Mo. hair stylist works while symptomatic, tests positive for coronavirus

Mo. hair stylist works while symptomatic, tests positive for coronavirus

SPRINGFIELD, Mo. (KY3) -- Dozens of people may have been exposed to the coronavirus while getting their hair cut in Missouri after local health leaders say a hair stylist tested positive for the virus and worked while symptomatic.

Between May 12 and May 20, a stylist at a Great Clips came in contact with 84 clients and seven coworkers, who now all will be tested for the coronavirus.

“I’ll be honest, I’m very frustrated to be up here today, and maybe more so, I’m disappointed,” said Springfield Greene-County Health Director Clay Goddard.

The individual had recently returned from traveling elsewhere in Missouri outside of the Springfield region, according to Goddard.

Goddard said even though the individual and their clients wore masks during the timeline of potential exposure, this should not have happened in the first place.

“I think we need to comprehend the consequences of this,” Goddard said.

Other hair stylists share in his frustration such as Anissa Lilley, the manager of a nearby SuperCuts.

"For a stylist to be out of work for so long and be excited to come back to work, you would think you'd want to be safe, and you don't want to be shut down again," Lilley said.

After being closed for weeks, Lilley said she and her staff are taking extra precautions so they can stay open, such as sanitizing, taking employees' temperatures and limiting the number of people inside.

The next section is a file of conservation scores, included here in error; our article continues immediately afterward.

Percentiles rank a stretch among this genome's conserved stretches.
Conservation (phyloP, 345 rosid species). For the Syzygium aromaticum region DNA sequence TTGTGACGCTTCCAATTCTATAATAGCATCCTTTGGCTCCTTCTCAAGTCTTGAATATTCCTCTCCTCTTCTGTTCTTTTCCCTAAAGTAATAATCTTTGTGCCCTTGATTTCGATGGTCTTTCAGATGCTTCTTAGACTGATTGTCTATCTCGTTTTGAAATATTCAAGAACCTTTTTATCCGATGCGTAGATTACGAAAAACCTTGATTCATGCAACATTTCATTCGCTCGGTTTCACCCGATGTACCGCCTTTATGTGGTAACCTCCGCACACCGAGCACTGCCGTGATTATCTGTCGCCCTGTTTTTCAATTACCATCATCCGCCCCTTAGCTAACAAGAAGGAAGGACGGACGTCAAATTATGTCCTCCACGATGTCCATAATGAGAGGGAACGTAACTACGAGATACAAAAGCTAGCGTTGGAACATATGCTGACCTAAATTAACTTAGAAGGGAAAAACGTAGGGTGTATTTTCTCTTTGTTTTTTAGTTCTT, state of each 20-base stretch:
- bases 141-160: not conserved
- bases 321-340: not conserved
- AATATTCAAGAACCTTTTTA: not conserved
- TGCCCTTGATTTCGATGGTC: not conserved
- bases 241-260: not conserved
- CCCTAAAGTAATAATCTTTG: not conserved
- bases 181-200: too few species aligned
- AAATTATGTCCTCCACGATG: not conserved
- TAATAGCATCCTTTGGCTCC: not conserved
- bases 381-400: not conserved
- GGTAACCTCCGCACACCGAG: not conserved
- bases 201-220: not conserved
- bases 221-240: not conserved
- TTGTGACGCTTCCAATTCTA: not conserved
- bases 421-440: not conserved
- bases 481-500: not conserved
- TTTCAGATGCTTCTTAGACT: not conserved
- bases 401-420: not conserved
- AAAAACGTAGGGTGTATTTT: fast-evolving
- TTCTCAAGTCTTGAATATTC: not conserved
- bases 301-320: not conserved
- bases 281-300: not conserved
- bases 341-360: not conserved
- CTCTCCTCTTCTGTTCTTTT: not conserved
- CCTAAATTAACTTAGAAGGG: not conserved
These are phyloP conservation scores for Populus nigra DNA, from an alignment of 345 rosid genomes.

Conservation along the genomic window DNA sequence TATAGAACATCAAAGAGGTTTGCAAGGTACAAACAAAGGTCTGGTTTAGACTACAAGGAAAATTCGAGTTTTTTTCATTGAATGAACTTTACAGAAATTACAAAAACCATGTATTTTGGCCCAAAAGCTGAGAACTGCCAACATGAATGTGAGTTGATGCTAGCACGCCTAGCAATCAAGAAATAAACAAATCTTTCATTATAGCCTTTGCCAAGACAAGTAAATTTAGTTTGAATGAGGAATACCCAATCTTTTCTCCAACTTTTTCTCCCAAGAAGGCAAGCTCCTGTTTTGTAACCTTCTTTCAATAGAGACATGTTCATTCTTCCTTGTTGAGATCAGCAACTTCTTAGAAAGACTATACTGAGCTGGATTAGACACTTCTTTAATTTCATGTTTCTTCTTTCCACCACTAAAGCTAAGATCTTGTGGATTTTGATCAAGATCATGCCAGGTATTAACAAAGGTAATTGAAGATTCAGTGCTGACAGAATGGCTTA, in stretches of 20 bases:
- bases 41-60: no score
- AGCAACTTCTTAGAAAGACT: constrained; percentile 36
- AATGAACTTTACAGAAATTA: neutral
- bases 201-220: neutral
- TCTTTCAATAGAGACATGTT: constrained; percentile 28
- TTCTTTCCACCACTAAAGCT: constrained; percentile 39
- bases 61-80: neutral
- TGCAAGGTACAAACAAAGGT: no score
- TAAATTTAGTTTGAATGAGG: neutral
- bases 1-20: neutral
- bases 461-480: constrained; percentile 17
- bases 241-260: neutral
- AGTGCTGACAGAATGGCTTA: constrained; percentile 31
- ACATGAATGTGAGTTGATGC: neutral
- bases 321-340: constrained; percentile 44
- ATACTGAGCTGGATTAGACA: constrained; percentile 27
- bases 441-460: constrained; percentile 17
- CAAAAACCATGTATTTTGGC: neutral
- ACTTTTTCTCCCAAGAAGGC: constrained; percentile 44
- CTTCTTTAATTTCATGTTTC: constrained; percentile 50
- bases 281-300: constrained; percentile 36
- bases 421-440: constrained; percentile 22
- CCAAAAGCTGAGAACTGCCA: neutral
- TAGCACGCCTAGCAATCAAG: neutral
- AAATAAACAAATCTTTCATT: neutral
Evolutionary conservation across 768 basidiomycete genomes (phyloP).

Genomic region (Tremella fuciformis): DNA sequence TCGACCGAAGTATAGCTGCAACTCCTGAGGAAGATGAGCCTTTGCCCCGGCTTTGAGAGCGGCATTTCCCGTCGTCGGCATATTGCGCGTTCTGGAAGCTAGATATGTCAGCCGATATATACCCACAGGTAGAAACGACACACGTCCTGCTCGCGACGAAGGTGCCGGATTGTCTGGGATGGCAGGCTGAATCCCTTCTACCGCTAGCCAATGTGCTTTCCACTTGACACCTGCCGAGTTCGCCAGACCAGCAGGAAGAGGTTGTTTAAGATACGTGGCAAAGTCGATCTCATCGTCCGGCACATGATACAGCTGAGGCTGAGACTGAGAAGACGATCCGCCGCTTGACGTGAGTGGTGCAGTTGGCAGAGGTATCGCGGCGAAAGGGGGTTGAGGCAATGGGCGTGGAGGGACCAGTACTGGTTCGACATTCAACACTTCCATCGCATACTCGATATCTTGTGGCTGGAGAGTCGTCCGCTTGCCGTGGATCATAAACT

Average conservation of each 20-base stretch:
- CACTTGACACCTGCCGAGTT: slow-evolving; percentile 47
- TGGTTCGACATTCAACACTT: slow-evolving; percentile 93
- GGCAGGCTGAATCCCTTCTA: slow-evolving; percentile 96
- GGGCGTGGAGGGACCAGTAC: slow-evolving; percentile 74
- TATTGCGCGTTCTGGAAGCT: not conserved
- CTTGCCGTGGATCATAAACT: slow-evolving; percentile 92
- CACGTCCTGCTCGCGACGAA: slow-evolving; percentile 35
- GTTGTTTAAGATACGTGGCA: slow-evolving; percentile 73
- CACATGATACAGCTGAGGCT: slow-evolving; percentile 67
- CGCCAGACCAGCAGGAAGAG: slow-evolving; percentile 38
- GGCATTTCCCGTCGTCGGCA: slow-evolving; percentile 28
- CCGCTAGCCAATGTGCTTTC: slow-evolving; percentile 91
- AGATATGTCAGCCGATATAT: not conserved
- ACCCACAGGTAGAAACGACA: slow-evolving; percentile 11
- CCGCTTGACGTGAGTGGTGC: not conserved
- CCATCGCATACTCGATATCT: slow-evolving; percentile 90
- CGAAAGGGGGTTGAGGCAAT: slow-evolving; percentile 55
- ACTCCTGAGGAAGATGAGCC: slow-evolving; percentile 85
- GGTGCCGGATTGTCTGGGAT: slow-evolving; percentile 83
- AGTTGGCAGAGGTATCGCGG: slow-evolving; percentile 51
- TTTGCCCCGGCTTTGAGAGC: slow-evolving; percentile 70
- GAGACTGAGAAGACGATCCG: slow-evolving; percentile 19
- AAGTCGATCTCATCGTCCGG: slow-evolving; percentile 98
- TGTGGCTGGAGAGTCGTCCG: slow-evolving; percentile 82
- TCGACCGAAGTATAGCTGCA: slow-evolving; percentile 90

"We want to work, we want to service our community and it's hard that some people aren't following the rules and don't care about everyone's safety," she said.

SuperCuts is also making sure stylists and clients are wearing masks at all times, a policy that Great Clips also has. Goddard said this is considered “corporate responsibility" and in this recent case, it was individual responsibility that was lacking.

“We’re in a new phase of this disease where we’re going to walk that tight rope between disease control and economic harm. If we’re going to work sick and sharing this illness with others, that’s not a good approach,” Goddard said.

He said there is somewhat of a bright side, since now the effectiveness of masks in stopping the spread of the virus can be determined. However, Goddard said this can’t happen anymore.

"We can't make this a regular habit or our capability as a community will be strained and we will have to reevaluate how things look going forward," he said.

The owners of the affected Great Clips, Brittany Hager and Jennifer Small, reporting the salon would be closed as it undergoes "additional sanitizing and deep cleaning" with guidance from the local health department and the Centers for Disease Control and Prevention.

"The well-being of Great Clips customers and stylists in the salon is our top priority and proper sanitization has always been an important cosmetology industry practice for Great Clips salons," Hager and Small said in their statement.

It is unclear if the stylist knew if they had tested positive while continuing to work.

The salon was not the only place that stylist visited while sick. For the dates and times they went to work, as well as the other locations where others could have been exposed, click here.

Copyright 2020 KY3 via Gray Media, Inc. All rights reserved.